New High Efficiency Propeller Introduced
Philadelphia design firm Sharrow Engineering, LLC announced that the company’s propeller design has been awarded patents in the U.S., Japan, Canada, and European Union with further domestic and international patents pending. Additionally, the final phase of testing on its core propeller product has been completed.
Over the past six years, Sharrow Engineering has analyzed extensive testing data collected at the University of Michigan’s Marine Hydrodynamics Laboratory and implemented a rigorous in-water test program using manned vessels in lakes, rivers, and bays. Results from this comprehensive research program demonstrate that the Sharrow Propeller 9-15 percent more efficient than the industry standard Wageningen B-series design. Industry experts have traditionally evaluated gains of 1 percent efficiency as meaningful. The Sharrow Propeller can be manufactured to meet a comparable price point to standard propellers.
IMO regulations to limit sulfur levels in shipping fuel oil are set to take effect on January 1, 2020. The new regulations will lower the allowable sulfur level in shipping fuel from 3.50 percent m/m (mass by mass) to 0.50 percent m/m. There already exists an even stricter limit of 0.10 percent m/m in emission control areas such as the Baltic Sea area, the North Sea, and much of the North American maritime area. Fuels costs are expected to rise by up to a quarter - or $24 billion globally - based on the new regulations.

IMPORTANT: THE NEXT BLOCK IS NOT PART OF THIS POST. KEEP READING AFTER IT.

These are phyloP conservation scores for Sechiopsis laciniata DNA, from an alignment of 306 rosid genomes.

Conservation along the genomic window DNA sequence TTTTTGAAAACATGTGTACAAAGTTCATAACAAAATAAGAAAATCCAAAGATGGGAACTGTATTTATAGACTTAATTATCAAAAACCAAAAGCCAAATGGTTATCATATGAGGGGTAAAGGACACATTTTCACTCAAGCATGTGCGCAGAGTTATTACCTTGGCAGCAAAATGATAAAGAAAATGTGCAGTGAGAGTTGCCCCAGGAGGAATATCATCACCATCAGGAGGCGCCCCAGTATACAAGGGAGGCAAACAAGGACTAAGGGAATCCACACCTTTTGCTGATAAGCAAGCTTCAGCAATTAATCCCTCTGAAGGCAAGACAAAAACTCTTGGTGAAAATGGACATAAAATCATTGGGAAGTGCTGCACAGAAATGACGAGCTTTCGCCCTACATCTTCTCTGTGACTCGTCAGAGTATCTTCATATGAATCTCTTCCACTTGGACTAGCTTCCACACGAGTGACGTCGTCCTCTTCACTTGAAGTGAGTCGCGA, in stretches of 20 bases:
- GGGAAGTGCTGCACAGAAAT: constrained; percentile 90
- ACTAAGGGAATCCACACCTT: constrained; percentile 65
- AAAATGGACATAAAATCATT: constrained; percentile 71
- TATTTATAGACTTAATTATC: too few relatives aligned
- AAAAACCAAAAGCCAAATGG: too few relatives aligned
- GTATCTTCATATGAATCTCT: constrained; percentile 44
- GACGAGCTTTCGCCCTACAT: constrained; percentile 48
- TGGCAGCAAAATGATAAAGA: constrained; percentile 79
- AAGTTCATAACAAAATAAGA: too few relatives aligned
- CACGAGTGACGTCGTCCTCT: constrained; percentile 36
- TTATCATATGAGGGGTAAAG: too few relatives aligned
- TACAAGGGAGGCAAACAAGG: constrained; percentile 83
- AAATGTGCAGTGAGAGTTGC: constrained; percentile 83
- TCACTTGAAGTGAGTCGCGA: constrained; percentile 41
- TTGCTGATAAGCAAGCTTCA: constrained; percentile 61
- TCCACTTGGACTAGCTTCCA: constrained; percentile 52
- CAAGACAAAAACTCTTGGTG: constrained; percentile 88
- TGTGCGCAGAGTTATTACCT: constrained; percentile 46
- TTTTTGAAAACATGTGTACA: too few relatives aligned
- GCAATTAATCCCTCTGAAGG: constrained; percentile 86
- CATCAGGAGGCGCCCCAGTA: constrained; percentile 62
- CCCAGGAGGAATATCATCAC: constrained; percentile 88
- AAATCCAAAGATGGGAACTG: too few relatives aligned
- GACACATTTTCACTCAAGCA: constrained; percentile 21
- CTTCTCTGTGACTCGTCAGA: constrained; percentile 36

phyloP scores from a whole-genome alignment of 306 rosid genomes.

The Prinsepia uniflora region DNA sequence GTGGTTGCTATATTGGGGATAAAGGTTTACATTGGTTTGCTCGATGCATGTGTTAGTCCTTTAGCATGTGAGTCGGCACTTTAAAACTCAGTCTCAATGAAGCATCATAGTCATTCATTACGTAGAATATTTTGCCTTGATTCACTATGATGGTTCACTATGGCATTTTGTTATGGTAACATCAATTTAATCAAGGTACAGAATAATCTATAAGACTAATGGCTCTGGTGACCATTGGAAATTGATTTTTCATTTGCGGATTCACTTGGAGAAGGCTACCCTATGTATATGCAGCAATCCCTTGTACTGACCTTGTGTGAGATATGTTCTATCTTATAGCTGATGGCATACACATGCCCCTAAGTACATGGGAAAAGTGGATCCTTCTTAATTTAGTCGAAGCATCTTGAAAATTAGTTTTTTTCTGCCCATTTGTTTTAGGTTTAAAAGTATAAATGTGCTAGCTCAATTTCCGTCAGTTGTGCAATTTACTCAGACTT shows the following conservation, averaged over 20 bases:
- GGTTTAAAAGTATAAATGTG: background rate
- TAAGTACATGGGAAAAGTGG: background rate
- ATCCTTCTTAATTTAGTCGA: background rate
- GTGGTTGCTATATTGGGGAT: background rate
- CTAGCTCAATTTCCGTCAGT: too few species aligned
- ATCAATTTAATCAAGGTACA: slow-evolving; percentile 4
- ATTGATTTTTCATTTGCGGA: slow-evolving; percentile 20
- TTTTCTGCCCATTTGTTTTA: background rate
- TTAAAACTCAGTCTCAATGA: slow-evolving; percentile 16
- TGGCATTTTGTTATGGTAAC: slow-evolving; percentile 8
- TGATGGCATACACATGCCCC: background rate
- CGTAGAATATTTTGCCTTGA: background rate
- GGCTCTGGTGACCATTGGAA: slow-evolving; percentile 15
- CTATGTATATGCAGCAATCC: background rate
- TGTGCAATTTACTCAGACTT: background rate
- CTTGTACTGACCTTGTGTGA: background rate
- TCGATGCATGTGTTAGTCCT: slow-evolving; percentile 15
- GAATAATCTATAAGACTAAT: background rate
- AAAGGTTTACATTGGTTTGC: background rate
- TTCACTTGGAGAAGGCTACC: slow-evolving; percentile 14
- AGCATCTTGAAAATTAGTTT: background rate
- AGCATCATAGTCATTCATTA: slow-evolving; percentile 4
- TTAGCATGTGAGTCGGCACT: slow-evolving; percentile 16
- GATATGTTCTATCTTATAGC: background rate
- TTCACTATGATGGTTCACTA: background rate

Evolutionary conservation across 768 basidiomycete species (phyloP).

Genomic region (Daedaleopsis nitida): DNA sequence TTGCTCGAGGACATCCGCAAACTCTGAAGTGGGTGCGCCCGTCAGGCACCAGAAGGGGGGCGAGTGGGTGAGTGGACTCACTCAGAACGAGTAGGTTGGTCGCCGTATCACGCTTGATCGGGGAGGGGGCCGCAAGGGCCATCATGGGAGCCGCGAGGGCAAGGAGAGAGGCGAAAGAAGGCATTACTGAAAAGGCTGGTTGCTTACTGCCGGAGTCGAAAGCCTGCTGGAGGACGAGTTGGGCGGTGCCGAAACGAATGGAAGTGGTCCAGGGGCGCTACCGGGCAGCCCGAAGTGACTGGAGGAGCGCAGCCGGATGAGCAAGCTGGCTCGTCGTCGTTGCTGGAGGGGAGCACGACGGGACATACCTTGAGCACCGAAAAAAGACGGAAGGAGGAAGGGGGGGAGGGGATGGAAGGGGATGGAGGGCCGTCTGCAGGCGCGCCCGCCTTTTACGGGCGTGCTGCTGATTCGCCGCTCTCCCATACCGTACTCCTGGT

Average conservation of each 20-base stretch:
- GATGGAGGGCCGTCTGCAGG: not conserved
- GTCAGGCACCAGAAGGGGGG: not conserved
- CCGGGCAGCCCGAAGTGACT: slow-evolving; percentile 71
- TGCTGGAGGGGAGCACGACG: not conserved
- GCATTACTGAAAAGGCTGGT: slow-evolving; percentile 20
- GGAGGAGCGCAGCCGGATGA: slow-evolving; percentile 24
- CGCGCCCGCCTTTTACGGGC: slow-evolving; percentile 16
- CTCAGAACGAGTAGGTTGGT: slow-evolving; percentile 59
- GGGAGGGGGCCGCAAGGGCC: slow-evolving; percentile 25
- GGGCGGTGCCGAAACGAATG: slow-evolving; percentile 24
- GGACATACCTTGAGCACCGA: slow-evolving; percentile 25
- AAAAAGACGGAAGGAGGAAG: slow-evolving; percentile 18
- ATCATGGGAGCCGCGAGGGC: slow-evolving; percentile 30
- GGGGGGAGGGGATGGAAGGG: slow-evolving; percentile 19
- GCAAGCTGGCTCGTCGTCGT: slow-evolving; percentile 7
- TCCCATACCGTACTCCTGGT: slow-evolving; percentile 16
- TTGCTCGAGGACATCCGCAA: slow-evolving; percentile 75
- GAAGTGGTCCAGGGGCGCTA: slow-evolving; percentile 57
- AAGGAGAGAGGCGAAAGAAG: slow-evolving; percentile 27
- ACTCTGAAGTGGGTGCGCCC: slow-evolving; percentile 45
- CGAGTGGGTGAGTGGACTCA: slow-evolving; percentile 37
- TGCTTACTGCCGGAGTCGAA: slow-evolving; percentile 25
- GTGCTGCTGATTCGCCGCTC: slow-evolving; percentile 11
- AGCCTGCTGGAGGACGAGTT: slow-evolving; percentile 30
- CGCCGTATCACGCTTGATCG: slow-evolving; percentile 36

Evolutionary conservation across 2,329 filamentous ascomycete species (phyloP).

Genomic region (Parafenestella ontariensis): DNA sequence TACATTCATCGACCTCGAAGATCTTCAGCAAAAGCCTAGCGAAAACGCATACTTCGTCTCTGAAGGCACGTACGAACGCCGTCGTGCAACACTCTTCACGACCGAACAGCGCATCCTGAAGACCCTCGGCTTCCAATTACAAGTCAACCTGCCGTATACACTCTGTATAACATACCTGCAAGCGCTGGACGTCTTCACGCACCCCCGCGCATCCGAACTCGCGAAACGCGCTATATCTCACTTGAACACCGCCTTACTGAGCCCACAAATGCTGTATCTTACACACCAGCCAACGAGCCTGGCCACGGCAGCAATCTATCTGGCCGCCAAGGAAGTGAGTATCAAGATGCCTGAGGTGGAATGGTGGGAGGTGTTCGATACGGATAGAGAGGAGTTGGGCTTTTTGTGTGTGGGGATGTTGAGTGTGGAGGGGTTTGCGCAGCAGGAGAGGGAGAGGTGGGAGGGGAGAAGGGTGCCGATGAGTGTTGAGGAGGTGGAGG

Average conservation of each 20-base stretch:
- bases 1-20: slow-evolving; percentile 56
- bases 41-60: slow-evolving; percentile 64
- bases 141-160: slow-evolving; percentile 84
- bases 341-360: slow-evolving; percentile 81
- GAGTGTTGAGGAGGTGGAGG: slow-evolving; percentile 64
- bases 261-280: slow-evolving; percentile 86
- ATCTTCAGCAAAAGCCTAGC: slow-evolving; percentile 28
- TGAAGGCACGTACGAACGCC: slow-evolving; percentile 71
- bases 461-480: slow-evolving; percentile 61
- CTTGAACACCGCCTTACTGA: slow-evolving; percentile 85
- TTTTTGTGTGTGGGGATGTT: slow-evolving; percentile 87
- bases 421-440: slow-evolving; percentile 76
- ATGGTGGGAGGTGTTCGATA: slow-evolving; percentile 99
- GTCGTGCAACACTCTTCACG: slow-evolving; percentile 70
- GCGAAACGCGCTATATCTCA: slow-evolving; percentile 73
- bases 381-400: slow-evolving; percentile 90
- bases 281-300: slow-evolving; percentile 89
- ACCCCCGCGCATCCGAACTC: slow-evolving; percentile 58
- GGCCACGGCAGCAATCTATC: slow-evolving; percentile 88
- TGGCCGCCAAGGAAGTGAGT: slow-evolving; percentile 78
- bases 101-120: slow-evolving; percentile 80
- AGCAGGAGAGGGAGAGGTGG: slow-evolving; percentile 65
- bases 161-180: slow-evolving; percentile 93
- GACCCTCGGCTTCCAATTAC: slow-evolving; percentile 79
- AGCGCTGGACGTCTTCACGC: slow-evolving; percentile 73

Sharrow’s propeller product provides a wider peak efficiency curve for greater utility over a wide scope of operational ranges, and a 17 percent reduction in torque while accelerating. Sixteen unique U.S. and International patent applications have been filed with the USPTO and foreign countries to protect the intellectual property rights for the design of the Sharrow Propeller. Patents have been awarded in the U.S., Japan, Canada, and EU – the rest of the patent applications are currently pending.
The Sharrow Propeller can be manufactured in all traditional propeller alloys and materials to match any size and blade number configuration and retrofit without any engineering challenges. The propeller is suitable for freighters, tankers, workboats and even recreational vessels.